Welcome to First Night History!
As my subtitle asks, how can we improve our future if we don’t understand the past. I have always been passionate about history partly, I suspect, because of my desire to find out why my parents were as they were, which was problematic! I had the good fortune to be able to look at certain family documents and ephemera and my curiosity increased. Why did my great-grandmother die in her 40s? Why did we come over with William the Conqueror? What kind of secret work did my Italian-speaking great-aunt do during WWII? Does madness run in the family or, as Cary Grant’s character says in Arsenic and Old Lace, ‘practically gallops’? Did any of my ancestors have a fondness for architecture? Were there any other actors in the past?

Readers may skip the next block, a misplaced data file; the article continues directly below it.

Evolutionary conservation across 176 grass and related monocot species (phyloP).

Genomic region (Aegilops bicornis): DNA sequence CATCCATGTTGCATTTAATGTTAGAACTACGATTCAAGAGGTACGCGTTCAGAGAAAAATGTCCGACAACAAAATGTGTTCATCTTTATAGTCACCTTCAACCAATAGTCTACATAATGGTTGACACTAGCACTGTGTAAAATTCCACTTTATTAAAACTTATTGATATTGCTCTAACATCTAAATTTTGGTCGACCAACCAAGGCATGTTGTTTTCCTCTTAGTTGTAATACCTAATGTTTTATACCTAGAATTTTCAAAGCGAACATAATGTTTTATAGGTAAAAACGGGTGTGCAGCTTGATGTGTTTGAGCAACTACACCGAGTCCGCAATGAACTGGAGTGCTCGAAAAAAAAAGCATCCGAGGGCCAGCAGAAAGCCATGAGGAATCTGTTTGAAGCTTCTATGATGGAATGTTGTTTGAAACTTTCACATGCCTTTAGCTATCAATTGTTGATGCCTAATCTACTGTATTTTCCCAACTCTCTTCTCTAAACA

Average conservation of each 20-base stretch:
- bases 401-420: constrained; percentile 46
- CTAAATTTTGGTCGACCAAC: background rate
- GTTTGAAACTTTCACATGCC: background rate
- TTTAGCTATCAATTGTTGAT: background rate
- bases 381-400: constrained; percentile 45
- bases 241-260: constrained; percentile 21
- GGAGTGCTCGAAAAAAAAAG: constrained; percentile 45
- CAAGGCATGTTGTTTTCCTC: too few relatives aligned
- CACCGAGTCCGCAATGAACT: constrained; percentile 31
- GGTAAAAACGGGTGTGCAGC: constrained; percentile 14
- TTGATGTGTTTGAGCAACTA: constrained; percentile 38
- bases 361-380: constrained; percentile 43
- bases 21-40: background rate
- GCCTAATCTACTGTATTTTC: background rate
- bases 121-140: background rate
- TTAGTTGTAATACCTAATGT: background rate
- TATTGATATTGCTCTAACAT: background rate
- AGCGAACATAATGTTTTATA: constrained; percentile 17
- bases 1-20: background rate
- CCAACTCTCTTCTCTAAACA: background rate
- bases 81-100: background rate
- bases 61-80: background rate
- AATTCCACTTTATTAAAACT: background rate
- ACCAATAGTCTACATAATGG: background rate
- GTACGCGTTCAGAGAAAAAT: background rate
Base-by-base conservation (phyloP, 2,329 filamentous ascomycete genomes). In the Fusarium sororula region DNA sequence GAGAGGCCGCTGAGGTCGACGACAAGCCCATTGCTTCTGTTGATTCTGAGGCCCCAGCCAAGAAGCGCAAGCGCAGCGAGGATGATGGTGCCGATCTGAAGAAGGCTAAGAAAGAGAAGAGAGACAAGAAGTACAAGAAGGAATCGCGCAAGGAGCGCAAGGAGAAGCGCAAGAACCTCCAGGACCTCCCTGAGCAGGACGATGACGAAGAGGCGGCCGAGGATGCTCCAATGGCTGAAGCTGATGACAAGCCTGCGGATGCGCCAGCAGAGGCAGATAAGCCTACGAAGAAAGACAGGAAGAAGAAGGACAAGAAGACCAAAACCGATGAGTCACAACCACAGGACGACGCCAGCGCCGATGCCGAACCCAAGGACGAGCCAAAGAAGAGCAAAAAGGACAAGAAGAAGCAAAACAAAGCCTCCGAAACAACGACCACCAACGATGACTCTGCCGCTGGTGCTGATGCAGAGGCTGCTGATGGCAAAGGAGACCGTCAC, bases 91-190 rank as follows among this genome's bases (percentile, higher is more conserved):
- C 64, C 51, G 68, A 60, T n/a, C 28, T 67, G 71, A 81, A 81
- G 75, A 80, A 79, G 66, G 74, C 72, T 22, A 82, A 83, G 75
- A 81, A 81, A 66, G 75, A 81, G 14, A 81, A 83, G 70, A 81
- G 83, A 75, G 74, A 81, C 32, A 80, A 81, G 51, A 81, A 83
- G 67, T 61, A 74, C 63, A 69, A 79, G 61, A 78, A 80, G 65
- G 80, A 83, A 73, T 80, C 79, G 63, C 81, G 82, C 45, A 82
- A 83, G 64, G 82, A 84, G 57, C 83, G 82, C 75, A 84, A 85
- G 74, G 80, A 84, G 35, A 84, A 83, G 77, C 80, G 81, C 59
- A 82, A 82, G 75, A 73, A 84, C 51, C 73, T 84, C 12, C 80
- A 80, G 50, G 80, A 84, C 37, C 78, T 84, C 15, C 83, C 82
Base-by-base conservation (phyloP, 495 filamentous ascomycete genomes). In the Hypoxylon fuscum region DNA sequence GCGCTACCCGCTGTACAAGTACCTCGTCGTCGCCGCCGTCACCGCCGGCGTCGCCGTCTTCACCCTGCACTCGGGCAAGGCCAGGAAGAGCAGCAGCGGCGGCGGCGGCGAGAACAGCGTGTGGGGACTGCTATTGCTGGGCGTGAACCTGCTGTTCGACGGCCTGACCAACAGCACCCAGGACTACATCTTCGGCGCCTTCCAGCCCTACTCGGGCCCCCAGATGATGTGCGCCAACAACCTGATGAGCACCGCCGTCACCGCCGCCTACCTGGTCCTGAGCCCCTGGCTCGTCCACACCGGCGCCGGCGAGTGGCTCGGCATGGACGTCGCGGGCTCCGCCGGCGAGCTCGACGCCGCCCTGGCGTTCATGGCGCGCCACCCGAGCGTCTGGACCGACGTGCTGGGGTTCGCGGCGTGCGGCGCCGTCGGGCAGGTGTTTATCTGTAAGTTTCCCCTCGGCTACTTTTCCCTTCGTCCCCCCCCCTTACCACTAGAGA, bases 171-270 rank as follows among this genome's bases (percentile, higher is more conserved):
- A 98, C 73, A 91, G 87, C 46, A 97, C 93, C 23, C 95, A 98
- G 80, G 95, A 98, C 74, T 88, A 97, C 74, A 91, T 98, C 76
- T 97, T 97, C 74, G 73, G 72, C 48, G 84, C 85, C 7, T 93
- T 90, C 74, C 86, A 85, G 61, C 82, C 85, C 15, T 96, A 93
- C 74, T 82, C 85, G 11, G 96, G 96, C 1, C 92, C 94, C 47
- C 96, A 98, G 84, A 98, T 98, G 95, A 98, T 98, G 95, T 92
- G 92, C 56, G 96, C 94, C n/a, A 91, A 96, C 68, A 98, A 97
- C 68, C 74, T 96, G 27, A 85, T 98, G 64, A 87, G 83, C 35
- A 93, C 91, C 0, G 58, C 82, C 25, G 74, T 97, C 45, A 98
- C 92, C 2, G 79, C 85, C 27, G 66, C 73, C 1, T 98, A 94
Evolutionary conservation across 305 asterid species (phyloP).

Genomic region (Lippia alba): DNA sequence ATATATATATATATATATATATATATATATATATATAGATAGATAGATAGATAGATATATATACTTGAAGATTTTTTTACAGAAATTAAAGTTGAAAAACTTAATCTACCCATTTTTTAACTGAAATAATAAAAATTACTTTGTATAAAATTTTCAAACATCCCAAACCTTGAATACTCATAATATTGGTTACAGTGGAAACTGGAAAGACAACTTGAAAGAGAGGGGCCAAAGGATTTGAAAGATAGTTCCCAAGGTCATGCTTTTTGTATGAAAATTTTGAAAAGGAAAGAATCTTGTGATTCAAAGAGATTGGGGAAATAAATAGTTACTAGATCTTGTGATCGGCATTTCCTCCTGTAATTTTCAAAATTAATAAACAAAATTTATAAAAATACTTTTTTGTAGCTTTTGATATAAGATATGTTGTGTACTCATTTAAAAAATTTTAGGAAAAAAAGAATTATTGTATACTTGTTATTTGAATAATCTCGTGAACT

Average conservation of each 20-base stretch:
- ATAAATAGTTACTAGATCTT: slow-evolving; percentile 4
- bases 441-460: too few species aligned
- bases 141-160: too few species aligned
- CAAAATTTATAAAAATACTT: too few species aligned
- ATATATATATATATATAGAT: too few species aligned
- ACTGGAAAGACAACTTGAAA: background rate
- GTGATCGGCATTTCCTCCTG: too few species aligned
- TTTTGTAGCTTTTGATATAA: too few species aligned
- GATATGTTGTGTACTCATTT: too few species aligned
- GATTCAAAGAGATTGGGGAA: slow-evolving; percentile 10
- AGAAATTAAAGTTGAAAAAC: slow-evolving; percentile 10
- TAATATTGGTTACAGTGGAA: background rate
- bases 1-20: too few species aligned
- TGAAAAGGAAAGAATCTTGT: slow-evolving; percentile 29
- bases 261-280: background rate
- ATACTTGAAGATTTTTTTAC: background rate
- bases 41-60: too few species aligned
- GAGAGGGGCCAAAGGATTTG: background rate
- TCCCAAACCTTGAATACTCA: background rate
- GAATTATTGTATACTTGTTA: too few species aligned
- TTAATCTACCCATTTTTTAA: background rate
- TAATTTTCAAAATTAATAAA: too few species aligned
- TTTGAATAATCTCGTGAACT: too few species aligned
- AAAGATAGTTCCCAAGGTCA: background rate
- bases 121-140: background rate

In my teens, I became obsessed by The Great War after poring over some of the letters written from the trenches by my great-uncle and grandfather. I went on to read all the usual suspects — Robert Graves’ Good-bye to All That, Siegfried Sassoon’s Memoirs of an Infantry Officer, Erich Maria Remarque’s All Quiet on the Western Front, the poetry of Wilfred Owen, Edward Thomas and many more.
Although my History teacher at school was far from inspiring, I developed a penchant for the Tudors and Elizabethans. As I grew older, while still fascinated by ‘Kings and Queens’ — a major factor in the teaching of History during the 1960s and ’70s — it was the story of the man or woman on the ‘Clapham Omnibus‘, rather than our ‘leaders’, that began to hold my attention. I wanted to know how my generation had been influenced by the circumstances of our forebears.
The posts you will find here are, predominantly, re-blogs. If you have any suggestions on areas of the past that you would like to see covered, please let me know by leaving a comment below.
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